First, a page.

5.4. Week Four—Music-Assisted Relaxation and Acceptance/Letting Go
If your mind wanders and gets caught up in thoughts or feelings or other sensations, simply notice where your mind is, and gently bring your attention back to the speaker’s voice as best you can. It’s okay for the thoughts of feelings to be there. Just notice any feelings or body sensations, let them drift on by, and bring your attention back to the voice.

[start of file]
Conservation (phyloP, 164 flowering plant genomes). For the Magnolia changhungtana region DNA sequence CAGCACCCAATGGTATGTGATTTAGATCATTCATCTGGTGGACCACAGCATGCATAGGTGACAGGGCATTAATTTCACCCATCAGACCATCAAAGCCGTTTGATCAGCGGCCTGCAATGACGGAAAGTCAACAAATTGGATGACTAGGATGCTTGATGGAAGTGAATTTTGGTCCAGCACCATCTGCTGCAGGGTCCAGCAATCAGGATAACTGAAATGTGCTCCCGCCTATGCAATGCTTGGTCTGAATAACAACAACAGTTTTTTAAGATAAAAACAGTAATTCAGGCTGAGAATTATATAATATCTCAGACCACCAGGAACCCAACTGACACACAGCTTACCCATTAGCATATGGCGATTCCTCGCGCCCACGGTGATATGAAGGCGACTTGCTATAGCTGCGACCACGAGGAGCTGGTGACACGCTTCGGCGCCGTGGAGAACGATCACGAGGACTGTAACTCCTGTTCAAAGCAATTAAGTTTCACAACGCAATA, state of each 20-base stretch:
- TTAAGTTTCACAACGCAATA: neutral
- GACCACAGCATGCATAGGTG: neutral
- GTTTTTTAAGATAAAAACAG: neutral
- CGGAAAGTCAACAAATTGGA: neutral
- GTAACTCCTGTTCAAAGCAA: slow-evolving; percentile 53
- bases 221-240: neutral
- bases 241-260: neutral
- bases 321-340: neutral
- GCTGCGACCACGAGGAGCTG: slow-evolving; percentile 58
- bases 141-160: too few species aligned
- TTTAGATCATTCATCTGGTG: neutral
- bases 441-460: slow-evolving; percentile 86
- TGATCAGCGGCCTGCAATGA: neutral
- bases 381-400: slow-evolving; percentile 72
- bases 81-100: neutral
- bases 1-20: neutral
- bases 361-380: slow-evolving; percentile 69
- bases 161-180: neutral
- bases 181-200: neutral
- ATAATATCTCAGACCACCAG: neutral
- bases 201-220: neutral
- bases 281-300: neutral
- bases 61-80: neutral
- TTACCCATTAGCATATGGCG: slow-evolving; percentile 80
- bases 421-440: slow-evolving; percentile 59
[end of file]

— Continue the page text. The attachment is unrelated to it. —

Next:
Start by listening to the piano tones … Simply listen to the music and notice the sensations of your body as you listen to the music …Try to focus all of your attention on the speaker’s voice … (music continues) … As you listen, close your eyes and imagine that you are laying down on a lawn of soft grass, looking up at a blue sky … Let your mind become as clear and empty as a perfect blue sky. If you need a break from being tired or from worrying, or if any thoughts drift into your mind, imagine yourself breathing them out so that each thought forms a cloud that you send blowing across the clear, blue sky … Allow your thoughts to drift away from you, like clouds across the sky, until your mind becomes empty again, only filled by the image of a clear, blue sky … Continue with this visualization until you no longer hear the music.